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Eleanor Roosevelt: A Life of Discovery (Clarion Nonfiction) Paperback – April 14, 1997
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From Publishers Weekly
Copyright 1993 Reed Business Information, Inc. --This text refers to an out of print or unavailable edition of this title.
From School Library Journal
Copyright 1998 Reed Business Information, Inc. --This text refers to an out of print or unavailable edition of this title.
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Top Customer Reviews
Of course, Eleanor and Franklin were never alone together. That would have been highly improper in those formal Victorian days. When Eleanor visited Hyde Park or Campobello, when she met Franklin in New York for lunch or tea, even they went riding in the Roosevelt carriage, a third person was always present. If a relative wasn't available, Eleanor's maid served as a chaperone (38).
These frequent explanations offer the reader a broader insight into time, describing the conventions of the era in order to later set Roosevelt's often unconventional views and activities in contrast. This treatment gives young readers a strong sense of why Roosevelt is worthy of special attention. The text is accompanied by more than 100 black and white photographs, both formal portraits and informal candid views of Roosevelt.Read more ›
As a young girl, Eleanor wanted to be a singer. But she was painfully shy, and a prominent overbite coupled with a receding chin made her homely, a fact which people in her family commented on regularly (one aunt wrote that "her mouth and teeth seem to have no future"). But in time she developed charm and poise, and attracted her handsome fifth cousin Franklin. Their marriage produced six children in 13 years (one baby died), and then Eleanor discovered that her husband was involved with Lucy Mercer, her own secretary. She ended their marital intimacy, and when Franklin agreed to end the affair, she agreed to maintain the marriage for the sake of his political career. That career seemed finished anyway after Franklin became paralyzed from polio, but with Eleanor's help, he went on to become Governor of New York and then president. After he died, Eleanor learned that he had resumed his contact with Lucy Mercer years before, and that Mercer had been with him when he died.
Eleanor Roosevelt was the first president's wife to hold a press conference and the first to fly in a plane; her accomplishments swamp those of any other First Lady. She lived to age 78, and died a much-beloved American icon.Read more ›
Every biography needs a hook. It's not enough to lay out the facts of a person's life and let them speak for themselves. Many times, a work examining a famous figure needs to go a little further. To find out what exactly made this person tick. Eleanor Roosevelt's life was not a common one, but it many ways it began ordinarily. Born to beautiful but distant parents, Eleanor struggled with her plain looks and her inordinate shyness from day one. Freedman is often in a position to demonize those people in Roosevelt's life that let her down, yet he never wishes to do so. Rather than actually say, "Eleanor's parents were negligent baboons", the author instead places the facts before the viewer. Examining them, we see that, yes, they were negligent baboons. But we have reached that conclusion on our own, without being told what to think. So goes the rest of Freedman's book. As she grows, Eleanor matures, finds strength in herself, and eventually becomes the best known (and most widely respected) first lady of the United States.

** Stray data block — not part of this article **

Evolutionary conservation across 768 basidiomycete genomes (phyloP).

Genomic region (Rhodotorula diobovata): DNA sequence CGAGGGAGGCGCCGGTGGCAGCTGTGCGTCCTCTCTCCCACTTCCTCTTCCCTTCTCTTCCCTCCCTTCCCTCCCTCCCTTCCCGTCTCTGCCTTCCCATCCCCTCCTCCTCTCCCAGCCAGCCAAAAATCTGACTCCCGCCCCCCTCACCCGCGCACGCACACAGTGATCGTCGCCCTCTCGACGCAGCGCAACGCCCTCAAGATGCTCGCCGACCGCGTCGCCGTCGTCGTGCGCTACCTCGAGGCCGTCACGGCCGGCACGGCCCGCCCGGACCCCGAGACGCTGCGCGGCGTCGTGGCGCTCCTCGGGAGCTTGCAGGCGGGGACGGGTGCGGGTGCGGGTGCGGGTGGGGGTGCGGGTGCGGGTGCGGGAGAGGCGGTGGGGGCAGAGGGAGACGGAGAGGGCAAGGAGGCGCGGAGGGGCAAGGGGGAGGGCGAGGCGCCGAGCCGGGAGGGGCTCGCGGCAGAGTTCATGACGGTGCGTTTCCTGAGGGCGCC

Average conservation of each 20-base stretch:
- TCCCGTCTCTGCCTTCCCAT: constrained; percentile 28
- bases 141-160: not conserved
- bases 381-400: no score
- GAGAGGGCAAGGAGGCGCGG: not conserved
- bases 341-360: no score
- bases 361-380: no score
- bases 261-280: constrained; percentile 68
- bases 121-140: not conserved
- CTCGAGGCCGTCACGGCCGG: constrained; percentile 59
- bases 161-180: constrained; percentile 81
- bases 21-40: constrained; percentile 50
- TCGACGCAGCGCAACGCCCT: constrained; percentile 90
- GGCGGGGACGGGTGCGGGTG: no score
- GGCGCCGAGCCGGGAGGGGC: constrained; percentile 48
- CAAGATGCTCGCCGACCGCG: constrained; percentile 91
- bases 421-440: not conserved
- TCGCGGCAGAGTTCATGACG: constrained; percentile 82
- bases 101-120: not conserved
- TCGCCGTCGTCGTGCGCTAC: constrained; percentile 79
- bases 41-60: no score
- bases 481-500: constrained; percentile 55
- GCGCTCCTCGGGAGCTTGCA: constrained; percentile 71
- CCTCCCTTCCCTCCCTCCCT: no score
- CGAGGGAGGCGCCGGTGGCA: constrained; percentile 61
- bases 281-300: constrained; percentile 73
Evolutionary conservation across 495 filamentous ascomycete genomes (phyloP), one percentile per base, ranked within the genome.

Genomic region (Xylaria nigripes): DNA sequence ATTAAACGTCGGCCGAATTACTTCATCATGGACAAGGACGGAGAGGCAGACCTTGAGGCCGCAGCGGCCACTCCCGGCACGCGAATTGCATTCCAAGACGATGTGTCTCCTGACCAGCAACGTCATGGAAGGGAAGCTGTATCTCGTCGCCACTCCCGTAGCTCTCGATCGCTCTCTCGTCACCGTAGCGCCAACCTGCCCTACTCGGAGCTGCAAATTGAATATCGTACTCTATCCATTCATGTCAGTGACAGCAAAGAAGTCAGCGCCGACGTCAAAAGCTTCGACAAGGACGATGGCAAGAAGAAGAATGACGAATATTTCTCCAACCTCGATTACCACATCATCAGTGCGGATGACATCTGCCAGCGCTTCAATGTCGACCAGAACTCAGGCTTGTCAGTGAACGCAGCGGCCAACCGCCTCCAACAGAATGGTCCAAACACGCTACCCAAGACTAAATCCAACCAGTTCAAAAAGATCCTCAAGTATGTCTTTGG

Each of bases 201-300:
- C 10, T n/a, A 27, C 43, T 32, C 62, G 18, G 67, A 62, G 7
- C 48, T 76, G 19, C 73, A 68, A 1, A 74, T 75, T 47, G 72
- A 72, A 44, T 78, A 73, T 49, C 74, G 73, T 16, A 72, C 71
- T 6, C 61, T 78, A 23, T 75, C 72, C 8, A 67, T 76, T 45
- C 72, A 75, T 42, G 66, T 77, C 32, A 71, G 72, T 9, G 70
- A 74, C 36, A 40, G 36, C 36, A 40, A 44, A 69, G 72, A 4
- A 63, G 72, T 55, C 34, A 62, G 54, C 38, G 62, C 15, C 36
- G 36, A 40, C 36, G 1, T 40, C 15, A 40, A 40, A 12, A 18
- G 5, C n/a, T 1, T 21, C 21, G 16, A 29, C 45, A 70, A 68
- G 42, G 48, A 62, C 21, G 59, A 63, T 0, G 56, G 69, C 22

There are a few problems with the biography, though they are small. The book allows itself a small flourish occasionally. One example might be Eleanor's death scene, wherein the author supposes that the former first lady may have seen the image of her father upon dying.Read more ›
Most Recent Customer Reviews
I was really surprised by this book. I was expecting an average biography, but I was pulled in from the opening page. Read morePublished 4 months ago by Susie
As a fan, still, of Eleanor Roosevelt, I was anxious to read her words and see how they would encourage this writer in her quest. Read morePublished 6 months ago by Goody Two Shoes
This is for a little older a child than the one I ordered it for, but it's a great introduction to Eleanor Roosevelt for a child of around 9 or 10.Published 11 months ago by Judith Schechter
Bought the book for my Mom. She liked it. She said it was very informative. Large print. She's an Eleanor Roosevelt fan.Published 13 months ago by ANTONIO R FONTECCHIO
Reading all the Newberry winners and this is one. Tried to read the whole book but wasn't in the mood for it. So skimmed part of it. Would be good for a biography school project.Published 17 months ago by Aunt Deb
This was interesting and easy to read. I enjoyed it as much as my middle-schooler did!Published 18 months ago by Kelly
This book offers meaningful insight into one of the great women of recent history. It is easy reading with complex content. Read morePublished 21 months ago by Cynthia S. Prante